'The mouth was redder than ever, for on the lips were gouts of fresh blood, which trickled from the corners of the mouth and ran over the chin and neck - It seemed as if the whole awful creature were simply gorged with blood; he lay like a filthy leech, exhausted with his repletion.'
When Jonathan Harker visits Transylvania to help Count Dracula purchase a London house he is disturbed by the horrifying discoveries he makes in his client's castle. But worse, Harker's actions introduce Dracula to London. Soon afterwards, the Count embarks on a reign of seduction and terror. And all, it seems, who encounter the charismatic Eastern European aristocrat - a succession of madmen, physicians and beautiful women - are never seen in daylight again...
Bram Stoker's DRACULA has inspired countless movies, books, and plays since it's first publication in 1897. Few, if any, have been fully faithful to Stoker's original, best-selling novel of mystery and horror, love and death, sin and redemption. But in DRACULA, Stoker created a new word for terror, a new myth to feed our nightmares, and a character who will outlive us all.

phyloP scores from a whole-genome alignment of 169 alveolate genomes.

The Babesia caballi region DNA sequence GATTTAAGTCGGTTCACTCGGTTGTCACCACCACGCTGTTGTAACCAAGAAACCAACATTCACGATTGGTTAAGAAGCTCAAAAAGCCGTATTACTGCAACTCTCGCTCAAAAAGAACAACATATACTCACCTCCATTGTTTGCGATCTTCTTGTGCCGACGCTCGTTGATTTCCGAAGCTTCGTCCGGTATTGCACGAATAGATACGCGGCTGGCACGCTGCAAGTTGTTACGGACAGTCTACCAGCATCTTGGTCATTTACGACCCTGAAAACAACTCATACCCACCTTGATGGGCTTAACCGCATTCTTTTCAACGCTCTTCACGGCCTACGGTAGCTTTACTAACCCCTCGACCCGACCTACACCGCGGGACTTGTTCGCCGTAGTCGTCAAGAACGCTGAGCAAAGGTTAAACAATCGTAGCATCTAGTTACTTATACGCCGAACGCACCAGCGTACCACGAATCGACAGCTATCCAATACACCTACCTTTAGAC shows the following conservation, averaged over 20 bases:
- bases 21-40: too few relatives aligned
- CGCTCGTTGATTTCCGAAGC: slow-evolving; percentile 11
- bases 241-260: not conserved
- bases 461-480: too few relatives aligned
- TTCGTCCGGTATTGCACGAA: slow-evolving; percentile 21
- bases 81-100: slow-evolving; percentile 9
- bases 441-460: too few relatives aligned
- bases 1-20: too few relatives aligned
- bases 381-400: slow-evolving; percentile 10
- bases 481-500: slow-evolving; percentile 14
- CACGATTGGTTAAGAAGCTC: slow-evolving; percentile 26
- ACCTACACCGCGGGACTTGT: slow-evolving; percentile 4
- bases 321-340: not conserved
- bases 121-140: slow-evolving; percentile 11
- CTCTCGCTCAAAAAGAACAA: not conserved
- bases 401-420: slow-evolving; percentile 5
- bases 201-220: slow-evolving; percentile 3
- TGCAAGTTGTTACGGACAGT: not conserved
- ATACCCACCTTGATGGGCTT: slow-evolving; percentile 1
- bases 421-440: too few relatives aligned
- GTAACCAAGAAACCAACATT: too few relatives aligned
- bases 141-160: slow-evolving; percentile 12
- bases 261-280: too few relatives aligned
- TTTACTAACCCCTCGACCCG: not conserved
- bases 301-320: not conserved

Sassy Count Dragula seeks to unseat the scheming Babebraham Van High Heelsing, who stole her VAMPageant crown, in a sadly unfunny mix of drag ball culture and classic horror. The saucy yet unreliable narrator of this campy novella interjects modern anachronisms, such as Jurassic Park and YouTube, into a story set in 19th-century Romania. Jonathan Harker leaves England and his fianc e, Mina, to visit the centuries-old Count Dragula, planning to restore her crumbling castle. Hopelessly naive, he is confused when the three Daughters of the House of Dragula Fangela, Edwina Sullen, and Lilith Paltrow try to give him a makeover. Dragula, intrigued by Mina's cousin Lukie Westenra and his high cheekbones, hypnotizes him with a cape fetish and transforms him into Lucy Wonderbra. This is all part of Mother Dragula's plan to annihilate Van High Heelsing at the upcoming pageant. While outrageousness, puns, wigs, and padded arses abound, the anachronisms are poorly integrated into the setting, and the jokes feel strained. This slender book may offer a few chuckles to fans of drag and Dracula, but most will sashay away.